"If I'm going to be completely honest with myself, I am pretty influenced by older metal bands like Metallica and Slayer and Iron Maiden," Dunn added.
Wave Baby on the other hand is a guitar and drum, vibed out, stony baloney duo. According to drummer Watson, Wave Baby is "cranking guitar, reverb city, blasted out, clap your hands too drum beats and bright tunneled vocal" rock music.
It sounds like if you dig guitar driven indie rock this is the show to check out. Friday night is sure to be a shredders paradise with Dunn, Bistodeau, and Bronco Country's Griff Chiono all ripping on guitar.
If you've seen the new Great Gatsby movie you probably remember hearing "Young & Beautiful" by Lana Del Rey. It's a heartfelt future pop tune lost in the head of the witless Daisy, Gatsby's beautiful but flaky object of his affection. Well, with Lana Del Rey on the mind, here are some great downloads for Free Music Monday.
Thanks to the people over at White Raver Rafting, we've got the 12 Best Lana Del Rey Remixes to enjoy. Many of her best tracks like "Summertime Sadness," "Video Games," and "Blue Jeans" get the remix treatment and many of the tracks are also free downloads. You'll also find that Kill Paris made the list with his mix called "I love you Lana Del Rey (From My Heart)." If you recall, Kill Paris played at the Mesa Theater and Club last December.
For some reason I just can’t stop myself from writing about local music festivals. You may remember, last time I checked in with you I wasn’t overwhelmed with excitement about a certain downtown event, but now I find myself cautiously optimistic about a little thing happening Saturday evening, May 18.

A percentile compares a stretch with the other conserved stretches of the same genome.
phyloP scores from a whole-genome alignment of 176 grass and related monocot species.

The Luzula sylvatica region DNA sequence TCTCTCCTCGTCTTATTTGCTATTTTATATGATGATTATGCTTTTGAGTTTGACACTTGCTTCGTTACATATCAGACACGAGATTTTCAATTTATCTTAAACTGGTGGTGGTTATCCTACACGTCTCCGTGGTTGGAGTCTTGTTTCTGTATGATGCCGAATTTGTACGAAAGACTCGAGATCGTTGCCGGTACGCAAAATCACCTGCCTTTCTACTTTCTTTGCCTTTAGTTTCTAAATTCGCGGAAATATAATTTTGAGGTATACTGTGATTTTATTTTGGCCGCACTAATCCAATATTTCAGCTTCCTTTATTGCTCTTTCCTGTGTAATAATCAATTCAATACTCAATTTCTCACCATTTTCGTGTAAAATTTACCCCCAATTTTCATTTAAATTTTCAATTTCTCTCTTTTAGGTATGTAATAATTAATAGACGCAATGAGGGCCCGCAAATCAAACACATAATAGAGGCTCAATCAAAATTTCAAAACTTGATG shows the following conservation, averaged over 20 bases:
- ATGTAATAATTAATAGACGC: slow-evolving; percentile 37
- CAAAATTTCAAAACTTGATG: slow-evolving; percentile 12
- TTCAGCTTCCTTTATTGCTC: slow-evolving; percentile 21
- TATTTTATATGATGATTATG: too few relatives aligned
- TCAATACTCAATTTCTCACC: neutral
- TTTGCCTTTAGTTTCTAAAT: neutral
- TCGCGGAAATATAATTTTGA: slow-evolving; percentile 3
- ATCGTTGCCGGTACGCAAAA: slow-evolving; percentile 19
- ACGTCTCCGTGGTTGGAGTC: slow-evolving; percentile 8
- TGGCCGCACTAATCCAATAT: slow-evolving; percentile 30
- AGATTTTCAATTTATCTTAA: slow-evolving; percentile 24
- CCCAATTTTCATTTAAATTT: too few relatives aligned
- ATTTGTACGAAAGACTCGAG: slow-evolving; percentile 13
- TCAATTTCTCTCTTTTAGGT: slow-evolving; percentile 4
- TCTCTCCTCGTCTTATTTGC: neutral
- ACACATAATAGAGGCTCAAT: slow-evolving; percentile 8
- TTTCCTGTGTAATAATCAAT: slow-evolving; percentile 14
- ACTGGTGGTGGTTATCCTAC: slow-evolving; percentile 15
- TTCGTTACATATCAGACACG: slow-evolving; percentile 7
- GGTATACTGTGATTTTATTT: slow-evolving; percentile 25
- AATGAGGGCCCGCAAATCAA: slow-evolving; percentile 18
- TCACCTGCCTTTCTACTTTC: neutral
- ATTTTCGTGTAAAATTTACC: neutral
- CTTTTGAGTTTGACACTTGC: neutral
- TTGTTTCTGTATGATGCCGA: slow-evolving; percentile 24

I’m talking about the WestCO Music Festival at the Western Colorado Botanical Gardens. It’s an all ages event that promises to “celebrate our local lifestyle” and has enough potential to become a major competitor for all music events in the Grand Valley and change the way we think about local music.
No pressure or anything. But, yeah, I’m excited.
For the inaugural event there will be performances by The Williams Brothers Band, Jack + Jill and The Pineapple Crackers. All tried and true local bands with area name recognition and solid fan bases, pretty much what you’d expect for the first year.
There is a lot to like about WestCO. First off, James Williams is involved.
Williams, from the Williams Brothers Band, generally does not involve himself or his band with ill-conceived events. The fact that he is part of WestCO is encouraging as it indicates the event is thought out and worthy of our attention.